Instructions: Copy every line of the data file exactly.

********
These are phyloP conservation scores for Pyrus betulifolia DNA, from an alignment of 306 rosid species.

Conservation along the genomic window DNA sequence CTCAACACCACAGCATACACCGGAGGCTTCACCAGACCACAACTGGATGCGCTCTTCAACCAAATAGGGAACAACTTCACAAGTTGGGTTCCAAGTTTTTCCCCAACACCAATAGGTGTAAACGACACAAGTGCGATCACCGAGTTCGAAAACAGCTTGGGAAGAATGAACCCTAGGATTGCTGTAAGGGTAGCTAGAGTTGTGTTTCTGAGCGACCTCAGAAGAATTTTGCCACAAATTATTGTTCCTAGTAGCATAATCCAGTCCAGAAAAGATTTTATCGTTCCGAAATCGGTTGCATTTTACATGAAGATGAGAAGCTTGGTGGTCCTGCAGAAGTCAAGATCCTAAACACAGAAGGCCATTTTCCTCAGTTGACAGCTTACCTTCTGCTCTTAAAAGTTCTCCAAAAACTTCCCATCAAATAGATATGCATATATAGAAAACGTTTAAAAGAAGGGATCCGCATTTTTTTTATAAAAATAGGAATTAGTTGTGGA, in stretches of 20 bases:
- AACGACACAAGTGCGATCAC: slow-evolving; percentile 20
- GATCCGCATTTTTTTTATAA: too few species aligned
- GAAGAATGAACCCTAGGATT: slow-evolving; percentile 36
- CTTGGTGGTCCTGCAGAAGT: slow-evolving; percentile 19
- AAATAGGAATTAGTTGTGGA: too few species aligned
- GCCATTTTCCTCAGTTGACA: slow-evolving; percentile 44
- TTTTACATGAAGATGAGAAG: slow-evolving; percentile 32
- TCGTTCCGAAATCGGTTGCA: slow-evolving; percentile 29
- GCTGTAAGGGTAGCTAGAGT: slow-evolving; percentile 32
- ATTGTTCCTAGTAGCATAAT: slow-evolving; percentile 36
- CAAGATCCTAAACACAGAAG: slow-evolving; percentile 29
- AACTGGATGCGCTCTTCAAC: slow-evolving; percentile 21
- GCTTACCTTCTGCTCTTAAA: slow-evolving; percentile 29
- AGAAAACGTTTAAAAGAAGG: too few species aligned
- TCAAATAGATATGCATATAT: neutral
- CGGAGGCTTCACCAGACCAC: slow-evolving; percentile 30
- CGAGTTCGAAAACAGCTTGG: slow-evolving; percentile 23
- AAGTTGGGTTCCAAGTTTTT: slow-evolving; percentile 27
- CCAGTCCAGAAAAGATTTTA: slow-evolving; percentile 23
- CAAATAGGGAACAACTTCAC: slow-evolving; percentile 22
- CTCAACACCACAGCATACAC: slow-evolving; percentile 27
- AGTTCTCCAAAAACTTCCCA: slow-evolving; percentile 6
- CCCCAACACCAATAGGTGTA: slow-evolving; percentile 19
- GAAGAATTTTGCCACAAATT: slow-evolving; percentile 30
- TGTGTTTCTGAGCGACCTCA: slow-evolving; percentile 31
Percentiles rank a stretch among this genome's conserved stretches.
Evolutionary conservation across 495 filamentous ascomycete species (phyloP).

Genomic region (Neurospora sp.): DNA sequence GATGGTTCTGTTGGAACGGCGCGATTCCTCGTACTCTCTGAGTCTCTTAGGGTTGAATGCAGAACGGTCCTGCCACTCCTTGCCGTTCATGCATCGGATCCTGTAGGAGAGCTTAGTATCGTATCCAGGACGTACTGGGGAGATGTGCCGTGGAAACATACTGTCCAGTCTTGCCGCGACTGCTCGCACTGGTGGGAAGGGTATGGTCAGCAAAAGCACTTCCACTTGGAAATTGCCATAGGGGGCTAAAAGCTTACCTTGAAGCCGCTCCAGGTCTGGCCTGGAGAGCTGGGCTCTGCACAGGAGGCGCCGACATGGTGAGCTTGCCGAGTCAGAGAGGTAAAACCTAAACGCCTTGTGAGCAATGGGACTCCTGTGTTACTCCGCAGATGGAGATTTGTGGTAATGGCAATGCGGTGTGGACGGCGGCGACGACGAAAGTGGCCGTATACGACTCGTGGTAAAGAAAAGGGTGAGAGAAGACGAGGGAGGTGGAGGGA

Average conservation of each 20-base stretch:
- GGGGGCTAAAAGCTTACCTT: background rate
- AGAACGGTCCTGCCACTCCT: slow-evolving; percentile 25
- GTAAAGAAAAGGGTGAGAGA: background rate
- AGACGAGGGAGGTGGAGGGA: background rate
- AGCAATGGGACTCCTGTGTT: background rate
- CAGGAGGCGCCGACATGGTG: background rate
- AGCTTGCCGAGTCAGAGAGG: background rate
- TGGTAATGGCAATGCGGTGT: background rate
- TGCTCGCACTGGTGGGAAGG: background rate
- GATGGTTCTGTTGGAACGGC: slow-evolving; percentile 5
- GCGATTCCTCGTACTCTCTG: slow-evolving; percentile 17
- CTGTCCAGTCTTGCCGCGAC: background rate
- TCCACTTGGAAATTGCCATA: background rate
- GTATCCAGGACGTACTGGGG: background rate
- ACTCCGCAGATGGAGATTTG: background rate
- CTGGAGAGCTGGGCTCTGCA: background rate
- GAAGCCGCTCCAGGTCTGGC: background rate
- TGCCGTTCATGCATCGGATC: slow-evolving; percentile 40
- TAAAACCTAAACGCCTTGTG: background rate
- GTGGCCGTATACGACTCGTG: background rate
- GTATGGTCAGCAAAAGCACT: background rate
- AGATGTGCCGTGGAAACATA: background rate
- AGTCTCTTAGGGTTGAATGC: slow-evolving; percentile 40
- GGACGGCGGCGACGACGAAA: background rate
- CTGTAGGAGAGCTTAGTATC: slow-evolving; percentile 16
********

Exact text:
These are phyloP conservation scores for Pyrus betulifolia DNA, from an alignment of 306 rosid species.

Conservation along the genomic window DNA sequence CTCAACACCACAGCATACACCGGAGGCTTCACCAGACCACAACTGGATGCGCTCTTCAACCAAATAGGGAACAACTTCACAAGTTGGGTTCCAAGTTTTTCCCCAACACCAATAGGTGTAAACGACACAAGTGCGATCACCGAGTTCGAAAACAGCTTGGGAAGAATGAACCCTAGGATTGCTGTAAGGGTAGCTAGAGTTGTGTTTCTGAGCGACCTCAGAAGAATTTTGCCACAAATTATTGTTCCTAGTAGCATAATCCAGTCCAGAAAAGATTTTATCGTTCCGAAATCGGTTGCATTTTACATGAAGATGAGAAGCTTGGTGGTCCTGCAGAAGTCAAGATCCTAAACACAGAAGGCCATTTTCCTCAGTTGACAGCTTACCTTCTGCTCTTAAAAGTTCTCCAAAAACTTCCCATCAAATAGATATGCATATATAGAAAACGTTTAAAAGAAGGGATCCGCATTTTTTTTATAAAAATAGGAATTAGTTGTGGA, in stretches of 20 bases:
- AACGACACAAGTGCGATCAC: slow-evolving; percentile 20
- GATCCGCATTTTTTTTATAA: too few species aligned
- GAAGAATGAACCCTAGGATT: slow-evolving; percentile 36
- CTTGGTGGTCCTGCAGAAGT: slow-evolving; percentile 19
- AAATAGGAATTAGTTGTGGA: too few species aligned
- GCCATTTTCCTCAGTTGACA: slow-evolving; percentile 44
- TTTTACATGAAGATGAGAAG: slow-evolving; percentile 32
- TCGTTCCGAAATCGGTTGCA: slow-evolving; percentile 29
- GCTGTAAGGGTAGCTAGAGT: slow-evolving; percentile 32
- ATTGTTCCTAGTAGCATAAT: slow-evolving; percentile 36
- CAAGATCCTAAACACAGAAG: slow-evolving; percentile 29
- AACTGGATGCGCTCTTCAAC: slow-evolving; percentile 21
- GCTTACCTTCTGCTCTTAAA: slow-evolving; percentile 29
- AGAAAACGTTTAAAAGAAGG: too few species aligned
- TCAAATAGATATGCATATAT: neutral
- CGGAGGCTTCACCAGACCAC: slow-evolving; percentile 30
- CGAGTTCGAAAACAGCTTGG: slow-evolving; percentile 23
- AAGTTGGGTTCCAAGTTTTT: slow-evolving; percentile 27
- CCAGTCCAGAAAAGATTTTA: slow-evolving; percentile 23
- CAAATAGGGAACAACTTCAC: slow-evolving; percentile 22
- CTCAACACCACAGCATACAC: slow-evolving; percentile 27
- AGTTCTCCAAAAACTTCCCA: slow-evolving; percentile 6
- CCCCAACACCAATAGGTGTA: slow-evolving; percentile 19
- GAAGAATTTTGCCACAAATT: slow-evolving; percentile 30
- TGTGTTTCTGAGCGACCTCA: slow-evolving; percentile 31
Percentiles rank a stretch among this genome's conserved stretches.
Evolutionary conservation across 495 filamentous ascomycete species (phyloP).

Genomic region (Neurospora sp.): DNA sequence GATGGTTCTGTTGGAACGGCGCGATTCCTCGTACTCTCTGAGTCTCTTAGGGTTGAATGCAGAACGGTCCTGCCACTCCTTGCCGTTCATGCATCGGATCCTGTAGGAGAGCTTAGTATCGTATCCAGGACGTACTGGGGAGATGTGCCGTGGAAACATACTGTCCAGTCTTGCCGCGACTGCTCGCACTGGTGGGAAGGGTATGGTCAGCAAAAGCACTTCCACTTGGAAATTGCCATAGGGGGCTAAAAGCTTACCTTGAAGCCGCTCCAGGTCTGGCCTGGAGAGCTGGGCTCTGCACAGGAGGCGCCGACATGGTGAGCTTGCCGAGTCAGAGAGGTAAAACCTAAACGCCTTGTGAGCAATGGGACTCCTGTGTTACTCCGCAGATGGAGATTTGTGGTAATGGCAATGCGGTGTGGACGGCGGCGACGACGAAAGTGGCCGTATACGACTCGTGGTAAAGAAAAGGGTGAGAGAAGACGAGGGAGGTGGAGGGA

Average conservation of each 20-base stretch:
- GGGGGCTAAAAGCTTACCTT: background rate
- AGAACGGTCCTGCCACTCCT: slow-evolving; percentile 25
- GTAAAGAAAAGGGTGAGAGA: background rate
- AGACGAGGGAGGTGGAGGGA: background rate
- AGCAATGGGACTCCTGTGTT: background rate
- CAGGAGGCGCCGACATGGTG: background rate
- AGCTTGCCGAGTCAGAGAGG: background rate
- TGGTAATGGCAATGCGGTGT: background rate
- TGCTCGCACTGGTGGGAAGG: background rate
- GATGGTTCTGTTGGAACGGC: slow-evolving; percentile 5
- GCGATTCCTCGTACTCTCTG: slow-evolving; percentile 17
- CTGTCCAGTCTTGCCGCGAC: background rate
- TCCACTTGGAAATTGCCATA: background rate
- GTATCCAGGACGTACTGGGG: background rate
- ACTCCGCAGATGGAGATTTG: background rate
- CTGGAGAGCTGGGCTCTGCA: background rate
- GAAGCCGCTCCAGGTCTGGC: background rate
- TGCCGTTCATGCATCGGATC: slow-evolving; percentile 40
- TAAAACCTAAACGCCTTGTG: background rate
- GTGGCCGTATACGACTCGTG: background rate
- GTATGGTCAGCAAAAGCACT: background rate
- AGATGTGCCGTGGAAACATA: background rate
- AGTCTCTTAGGGTTGAATGC: slow-evolving; percentile 40
- GGACGGCGGCGACGACGAAA: background rate
- CTGTAGGAGAGCTTAGTATC: slow-evolving; percentile 16